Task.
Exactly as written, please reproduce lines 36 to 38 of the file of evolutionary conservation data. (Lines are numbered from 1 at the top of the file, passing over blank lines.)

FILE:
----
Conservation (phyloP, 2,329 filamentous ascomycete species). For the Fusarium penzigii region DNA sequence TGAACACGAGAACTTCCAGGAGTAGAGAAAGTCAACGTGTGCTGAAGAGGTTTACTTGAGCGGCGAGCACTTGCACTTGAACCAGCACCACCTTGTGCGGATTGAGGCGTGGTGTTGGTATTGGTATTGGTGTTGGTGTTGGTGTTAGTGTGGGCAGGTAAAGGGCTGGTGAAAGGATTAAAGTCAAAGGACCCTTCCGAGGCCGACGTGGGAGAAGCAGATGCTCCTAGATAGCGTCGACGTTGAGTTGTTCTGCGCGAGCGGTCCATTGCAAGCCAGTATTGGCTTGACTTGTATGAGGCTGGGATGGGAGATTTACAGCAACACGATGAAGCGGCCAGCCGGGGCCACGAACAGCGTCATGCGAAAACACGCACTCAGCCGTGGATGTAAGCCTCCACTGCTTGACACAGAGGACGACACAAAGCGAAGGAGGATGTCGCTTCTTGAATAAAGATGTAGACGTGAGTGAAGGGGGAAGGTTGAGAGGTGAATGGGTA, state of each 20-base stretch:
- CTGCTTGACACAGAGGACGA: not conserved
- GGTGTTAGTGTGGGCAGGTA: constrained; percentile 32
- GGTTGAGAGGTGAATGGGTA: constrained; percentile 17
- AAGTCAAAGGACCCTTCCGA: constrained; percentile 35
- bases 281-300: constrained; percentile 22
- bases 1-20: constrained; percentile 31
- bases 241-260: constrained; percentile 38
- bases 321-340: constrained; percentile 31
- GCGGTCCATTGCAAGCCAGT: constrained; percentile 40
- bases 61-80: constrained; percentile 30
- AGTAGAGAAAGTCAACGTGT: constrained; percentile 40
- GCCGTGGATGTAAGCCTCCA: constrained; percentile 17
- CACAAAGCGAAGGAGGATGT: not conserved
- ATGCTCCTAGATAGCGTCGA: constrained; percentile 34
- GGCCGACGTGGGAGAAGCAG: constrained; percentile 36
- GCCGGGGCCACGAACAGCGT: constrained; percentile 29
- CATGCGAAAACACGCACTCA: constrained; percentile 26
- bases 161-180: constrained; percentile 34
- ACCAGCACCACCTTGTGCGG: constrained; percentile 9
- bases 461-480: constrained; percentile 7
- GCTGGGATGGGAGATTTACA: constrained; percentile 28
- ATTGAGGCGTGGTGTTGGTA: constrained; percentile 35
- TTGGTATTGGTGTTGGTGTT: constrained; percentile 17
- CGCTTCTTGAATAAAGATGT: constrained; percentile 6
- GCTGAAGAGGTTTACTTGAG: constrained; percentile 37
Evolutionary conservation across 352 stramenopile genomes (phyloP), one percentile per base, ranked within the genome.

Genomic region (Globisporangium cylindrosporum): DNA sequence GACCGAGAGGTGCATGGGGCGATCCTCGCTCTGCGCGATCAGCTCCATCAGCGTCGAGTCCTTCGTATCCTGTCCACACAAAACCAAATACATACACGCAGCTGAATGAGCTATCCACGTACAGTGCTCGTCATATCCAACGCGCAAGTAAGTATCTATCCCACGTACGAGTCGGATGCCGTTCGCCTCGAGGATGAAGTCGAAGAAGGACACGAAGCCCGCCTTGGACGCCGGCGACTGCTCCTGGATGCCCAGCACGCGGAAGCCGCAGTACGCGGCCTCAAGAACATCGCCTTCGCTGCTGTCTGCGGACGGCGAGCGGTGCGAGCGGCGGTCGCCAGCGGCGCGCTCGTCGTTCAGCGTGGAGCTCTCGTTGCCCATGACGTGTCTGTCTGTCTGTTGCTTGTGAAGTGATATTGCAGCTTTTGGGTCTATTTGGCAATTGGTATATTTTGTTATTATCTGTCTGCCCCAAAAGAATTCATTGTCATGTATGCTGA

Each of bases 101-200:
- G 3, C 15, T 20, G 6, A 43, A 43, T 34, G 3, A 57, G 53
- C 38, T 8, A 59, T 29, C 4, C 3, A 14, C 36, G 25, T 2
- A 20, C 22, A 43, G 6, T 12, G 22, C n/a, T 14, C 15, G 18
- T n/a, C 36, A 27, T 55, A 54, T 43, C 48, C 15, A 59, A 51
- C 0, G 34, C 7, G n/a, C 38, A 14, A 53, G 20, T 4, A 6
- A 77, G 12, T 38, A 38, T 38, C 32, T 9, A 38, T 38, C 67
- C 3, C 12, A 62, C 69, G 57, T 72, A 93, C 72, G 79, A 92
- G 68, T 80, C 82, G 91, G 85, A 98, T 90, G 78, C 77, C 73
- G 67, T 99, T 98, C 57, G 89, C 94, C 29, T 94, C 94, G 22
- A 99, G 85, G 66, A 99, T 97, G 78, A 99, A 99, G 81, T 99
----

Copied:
- C 3, C 12, A 62, C 69, G 57, T 72, A 93, C 72, G 79, A 92
- G 68, T 80, C 82, G 91, G 85, A 98, T 90, G 78, C 77, C 73
- G 67, T 99, T 98, C 57, G 89, C 94, C 29, T 94, C 94, G 22